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Re: Format's C
- To: GSB at MIT-ML
- Subject: Re: Format's C
- From: Guy.Steele at CMU-10A
- Date: Wed ,22 Oct 80 13:55:00 EDT
- Cc: lisp-forum at MIT-MC
In answer to your query about FORMAT's C operation:
I suggest that the following informal definitions hold:
~C Prints the argument as a character in the most concise format
that will be unambiguous to a human reader and consistent with
the conventions of his programming environment.
Example: if alpha and beta are not available, one might print
the character with ASCII code 30 octal as "C-X" or perhaps
as "CTRL/X", depending on the conventions of the programming
environment. "C-X" might be preferred on grounds of conciseness.
"^X" would also be acceptable.
~:C Prints the argument as a lengthy but English-readable (and therefore
pronounceable) name. Any "keywords" or "special names" should
be capitalized full English words (to get all lowercase or all
uppercase one can use STRING-DOWNCASE or STRING-UPCASE or whatever).
The separator of choice is "-".
[Footnote: I nearly tore into the LISP Machine's FORMAT to add
uparrow and downarrow as modifer characters. The idea was that
uparrow would mean upper-case output, downarrow lower-case, and both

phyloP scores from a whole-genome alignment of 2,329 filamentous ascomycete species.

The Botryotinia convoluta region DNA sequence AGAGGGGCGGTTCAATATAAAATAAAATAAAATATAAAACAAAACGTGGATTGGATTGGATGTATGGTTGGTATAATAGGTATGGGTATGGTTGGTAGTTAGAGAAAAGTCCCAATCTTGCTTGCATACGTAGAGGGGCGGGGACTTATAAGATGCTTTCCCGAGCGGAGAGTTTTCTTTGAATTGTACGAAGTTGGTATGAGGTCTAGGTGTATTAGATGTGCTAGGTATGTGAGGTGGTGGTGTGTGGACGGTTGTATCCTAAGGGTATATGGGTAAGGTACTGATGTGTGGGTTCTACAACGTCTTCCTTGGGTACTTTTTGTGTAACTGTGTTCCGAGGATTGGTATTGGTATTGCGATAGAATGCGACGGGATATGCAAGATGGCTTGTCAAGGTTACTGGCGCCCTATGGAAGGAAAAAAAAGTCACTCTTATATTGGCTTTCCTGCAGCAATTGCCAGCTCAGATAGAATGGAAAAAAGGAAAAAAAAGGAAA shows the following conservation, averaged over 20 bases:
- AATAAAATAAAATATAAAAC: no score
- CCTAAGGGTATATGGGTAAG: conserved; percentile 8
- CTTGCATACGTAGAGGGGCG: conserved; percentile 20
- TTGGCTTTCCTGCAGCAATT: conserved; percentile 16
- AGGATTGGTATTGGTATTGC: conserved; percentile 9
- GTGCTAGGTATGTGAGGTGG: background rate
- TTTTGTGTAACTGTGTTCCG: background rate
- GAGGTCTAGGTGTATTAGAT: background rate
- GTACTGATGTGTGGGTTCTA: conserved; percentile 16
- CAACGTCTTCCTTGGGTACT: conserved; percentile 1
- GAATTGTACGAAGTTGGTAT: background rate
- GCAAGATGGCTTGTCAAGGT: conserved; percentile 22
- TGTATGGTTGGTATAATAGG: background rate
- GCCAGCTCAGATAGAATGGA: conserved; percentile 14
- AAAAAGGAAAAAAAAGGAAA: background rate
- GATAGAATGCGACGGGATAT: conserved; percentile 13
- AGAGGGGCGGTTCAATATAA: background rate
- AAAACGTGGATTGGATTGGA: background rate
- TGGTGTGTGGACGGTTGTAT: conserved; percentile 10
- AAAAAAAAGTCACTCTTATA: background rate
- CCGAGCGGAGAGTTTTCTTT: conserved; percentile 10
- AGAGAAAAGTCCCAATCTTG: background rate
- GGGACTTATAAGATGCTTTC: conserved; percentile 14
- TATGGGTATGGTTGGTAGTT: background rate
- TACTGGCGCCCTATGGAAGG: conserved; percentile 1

together would mean capitalized. I decided not to, because the arrows
are not standard ASCII characters, and also to avoid arrest on the
grounds of unwarranted baroqueness.]
Examples: Control-X, Meta-Space, Tab
~:@C Does the same thing, but adds a parenthetical remark describing how
to type the character if in the judgement of the implementor it
may not be obvious to the user how to input that character from the
keyboard he is using.
Examples: Control- (Top-A) [MIT keyboard]
Control-_ (Shift--) [stupid kbds where - and _ look alike]
~@C Prints the argument as a character in such a way that READ can
reconstruct the argument, or its logical equivalent, from the output.
Subject to this requirement, the output should be readable and concise
to whatever extent possible.
Examples: #/X #\RETURN #\RETURN #,(CONTROL #\RETURN)
Do these general descriptions seem reasonable?